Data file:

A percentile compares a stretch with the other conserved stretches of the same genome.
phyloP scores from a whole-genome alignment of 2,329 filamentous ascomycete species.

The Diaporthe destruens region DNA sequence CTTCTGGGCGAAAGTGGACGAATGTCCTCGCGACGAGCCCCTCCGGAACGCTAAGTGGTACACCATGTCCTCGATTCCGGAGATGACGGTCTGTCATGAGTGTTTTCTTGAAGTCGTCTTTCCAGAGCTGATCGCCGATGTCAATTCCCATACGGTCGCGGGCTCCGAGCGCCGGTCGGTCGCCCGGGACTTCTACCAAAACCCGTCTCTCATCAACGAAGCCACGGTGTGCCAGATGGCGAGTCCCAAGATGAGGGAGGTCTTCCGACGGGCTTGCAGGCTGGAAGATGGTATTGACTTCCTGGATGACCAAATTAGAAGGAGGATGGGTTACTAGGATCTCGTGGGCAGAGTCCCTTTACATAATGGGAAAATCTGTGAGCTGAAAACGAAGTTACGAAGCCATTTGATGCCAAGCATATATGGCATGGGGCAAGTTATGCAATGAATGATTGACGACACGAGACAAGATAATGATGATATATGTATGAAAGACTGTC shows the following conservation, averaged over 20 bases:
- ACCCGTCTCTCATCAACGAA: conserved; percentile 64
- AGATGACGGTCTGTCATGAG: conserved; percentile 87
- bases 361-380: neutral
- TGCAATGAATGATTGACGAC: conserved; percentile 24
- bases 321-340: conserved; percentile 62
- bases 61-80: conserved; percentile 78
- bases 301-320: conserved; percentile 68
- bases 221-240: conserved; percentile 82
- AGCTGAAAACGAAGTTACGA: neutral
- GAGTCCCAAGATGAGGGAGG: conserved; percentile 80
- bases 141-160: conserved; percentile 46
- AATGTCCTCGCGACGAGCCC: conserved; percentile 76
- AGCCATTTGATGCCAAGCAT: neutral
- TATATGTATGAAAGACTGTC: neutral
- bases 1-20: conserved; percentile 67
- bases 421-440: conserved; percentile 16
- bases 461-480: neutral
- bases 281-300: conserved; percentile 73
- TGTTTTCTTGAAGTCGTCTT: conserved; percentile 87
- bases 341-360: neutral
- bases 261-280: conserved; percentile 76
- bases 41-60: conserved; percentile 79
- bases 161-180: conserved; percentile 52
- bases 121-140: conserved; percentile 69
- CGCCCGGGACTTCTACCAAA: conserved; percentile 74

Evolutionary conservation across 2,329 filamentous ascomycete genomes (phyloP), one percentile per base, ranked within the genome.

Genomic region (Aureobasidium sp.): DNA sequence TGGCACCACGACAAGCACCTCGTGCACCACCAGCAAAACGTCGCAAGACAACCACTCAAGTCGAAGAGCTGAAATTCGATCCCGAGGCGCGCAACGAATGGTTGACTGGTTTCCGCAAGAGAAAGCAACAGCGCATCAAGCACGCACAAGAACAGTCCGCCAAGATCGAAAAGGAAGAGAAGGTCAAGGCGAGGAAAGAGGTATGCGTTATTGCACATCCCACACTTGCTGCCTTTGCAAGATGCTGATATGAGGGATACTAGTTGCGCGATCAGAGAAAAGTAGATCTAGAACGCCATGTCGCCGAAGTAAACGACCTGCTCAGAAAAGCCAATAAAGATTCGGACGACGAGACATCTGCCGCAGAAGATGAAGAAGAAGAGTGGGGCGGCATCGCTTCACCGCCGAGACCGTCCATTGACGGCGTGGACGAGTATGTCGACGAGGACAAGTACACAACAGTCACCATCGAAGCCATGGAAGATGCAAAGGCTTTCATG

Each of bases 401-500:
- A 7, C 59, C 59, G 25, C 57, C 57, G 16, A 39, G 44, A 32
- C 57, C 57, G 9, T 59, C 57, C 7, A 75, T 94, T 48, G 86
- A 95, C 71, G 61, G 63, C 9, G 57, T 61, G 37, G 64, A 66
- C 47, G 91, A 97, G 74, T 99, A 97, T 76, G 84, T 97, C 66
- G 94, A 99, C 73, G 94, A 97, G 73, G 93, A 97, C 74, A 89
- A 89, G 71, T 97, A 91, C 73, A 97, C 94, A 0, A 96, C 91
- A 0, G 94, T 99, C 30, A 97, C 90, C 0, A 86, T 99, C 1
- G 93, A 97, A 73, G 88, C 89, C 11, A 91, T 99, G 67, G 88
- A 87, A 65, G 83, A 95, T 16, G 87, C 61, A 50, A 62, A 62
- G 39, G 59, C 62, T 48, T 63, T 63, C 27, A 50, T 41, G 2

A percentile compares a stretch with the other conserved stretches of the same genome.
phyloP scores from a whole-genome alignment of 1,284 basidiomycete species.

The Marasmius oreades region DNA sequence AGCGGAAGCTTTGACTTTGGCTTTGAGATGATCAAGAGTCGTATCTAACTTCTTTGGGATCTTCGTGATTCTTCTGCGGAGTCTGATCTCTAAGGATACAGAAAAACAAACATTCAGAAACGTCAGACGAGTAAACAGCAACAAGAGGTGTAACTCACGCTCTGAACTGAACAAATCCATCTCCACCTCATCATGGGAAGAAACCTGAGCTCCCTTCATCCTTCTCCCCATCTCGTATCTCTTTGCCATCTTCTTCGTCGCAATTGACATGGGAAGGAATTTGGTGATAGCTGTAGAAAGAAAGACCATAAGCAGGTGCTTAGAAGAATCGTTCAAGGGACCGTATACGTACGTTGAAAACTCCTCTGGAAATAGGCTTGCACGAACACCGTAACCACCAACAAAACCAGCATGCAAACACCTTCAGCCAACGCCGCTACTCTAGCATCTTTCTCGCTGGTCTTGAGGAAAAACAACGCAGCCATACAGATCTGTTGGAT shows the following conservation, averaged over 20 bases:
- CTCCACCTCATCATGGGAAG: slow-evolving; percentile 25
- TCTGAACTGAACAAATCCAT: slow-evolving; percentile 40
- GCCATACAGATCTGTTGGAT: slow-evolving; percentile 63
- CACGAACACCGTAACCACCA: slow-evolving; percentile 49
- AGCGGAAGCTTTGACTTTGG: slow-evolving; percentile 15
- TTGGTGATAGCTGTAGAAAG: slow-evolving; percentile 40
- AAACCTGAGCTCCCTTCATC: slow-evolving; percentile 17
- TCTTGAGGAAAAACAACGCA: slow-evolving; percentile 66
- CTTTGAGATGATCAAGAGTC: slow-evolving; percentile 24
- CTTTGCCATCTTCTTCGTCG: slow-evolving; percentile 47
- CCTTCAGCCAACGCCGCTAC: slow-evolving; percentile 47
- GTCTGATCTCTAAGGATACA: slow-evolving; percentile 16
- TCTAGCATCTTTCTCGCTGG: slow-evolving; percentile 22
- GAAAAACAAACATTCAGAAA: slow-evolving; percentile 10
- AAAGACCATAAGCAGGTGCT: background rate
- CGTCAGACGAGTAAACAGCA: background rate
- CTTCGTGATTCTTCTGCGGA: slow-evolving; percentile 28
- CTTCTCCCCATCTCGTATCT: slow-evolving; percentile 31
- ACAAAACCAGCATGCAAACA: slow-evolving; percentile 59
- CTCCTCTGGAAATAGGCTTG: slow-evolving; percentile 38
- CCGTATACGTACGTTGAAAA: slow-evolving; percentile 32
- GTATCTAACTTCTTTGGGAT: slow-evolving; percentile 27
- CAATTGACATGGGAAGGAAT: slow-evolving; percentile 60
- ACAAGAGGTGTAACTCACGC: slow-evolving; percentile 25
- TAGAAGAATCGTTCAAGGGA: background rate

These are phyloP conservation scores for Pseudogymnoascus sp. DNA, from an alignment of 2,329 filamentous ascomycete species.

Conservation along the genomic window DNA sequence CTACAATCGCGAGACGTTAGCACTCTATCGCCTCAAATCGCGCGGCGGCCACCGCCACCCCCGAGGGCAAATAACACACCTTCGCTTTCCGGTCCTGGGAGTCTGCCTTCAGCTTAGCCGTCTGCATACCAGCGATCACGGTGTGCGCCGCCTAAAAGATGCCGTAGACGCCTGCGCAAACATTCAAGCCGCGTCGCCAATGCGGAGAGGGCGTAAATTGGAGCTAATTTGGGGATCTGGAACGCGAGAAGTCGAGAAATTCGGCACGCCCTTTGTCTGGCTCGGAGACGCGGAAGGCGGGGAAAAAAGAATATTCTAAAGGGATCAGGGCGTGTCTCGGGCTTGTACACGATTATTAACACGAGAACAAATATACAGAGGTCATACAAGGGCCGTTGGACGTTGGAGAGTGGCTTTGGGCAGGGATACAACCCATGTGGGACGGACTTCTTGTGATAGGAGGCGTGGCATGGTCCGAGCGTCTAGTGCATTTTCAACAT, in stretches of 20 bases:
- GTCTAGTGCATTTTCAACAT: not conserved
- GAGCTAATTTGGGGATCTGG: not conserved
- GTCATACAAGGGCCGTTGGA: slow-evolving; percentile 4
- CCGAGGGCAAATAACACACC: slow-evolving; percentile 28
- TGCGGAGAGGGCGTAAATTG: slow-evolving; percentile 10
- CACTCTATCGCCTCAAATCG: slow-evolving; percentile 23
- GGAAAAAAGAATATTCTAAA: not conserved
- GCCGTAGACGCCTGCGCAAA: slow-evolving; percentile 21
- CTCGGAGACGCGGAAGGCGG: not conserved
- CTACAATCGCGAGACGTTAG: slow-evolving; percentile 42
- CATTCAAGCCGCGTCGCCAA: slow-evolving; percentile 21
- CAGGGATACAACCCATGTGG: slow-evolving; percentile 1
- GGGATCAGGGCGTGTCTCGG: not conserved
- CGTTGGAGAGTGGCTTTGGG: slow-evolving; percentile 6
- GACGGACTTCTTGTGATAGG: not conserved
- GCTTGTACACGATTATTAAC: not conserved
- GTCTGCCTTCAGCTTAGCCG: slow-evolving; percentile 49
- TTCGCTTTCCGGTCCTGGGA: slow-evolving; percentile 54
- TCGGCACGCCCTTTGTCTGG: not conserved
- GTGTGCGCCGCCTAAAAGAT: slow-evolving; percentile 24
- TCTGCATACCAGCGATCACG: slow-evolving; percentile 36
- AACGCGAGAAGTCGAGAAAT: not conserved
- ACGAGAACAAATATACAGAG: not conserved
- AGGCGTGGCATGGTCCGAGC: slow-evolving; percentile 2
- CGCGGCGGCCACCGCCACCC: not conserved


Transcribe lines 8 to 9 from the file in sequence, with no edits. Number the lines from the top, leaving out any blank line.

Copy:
- bases 321-340: conserved; percentile 62
- bases 61-80: conserved; percentile 78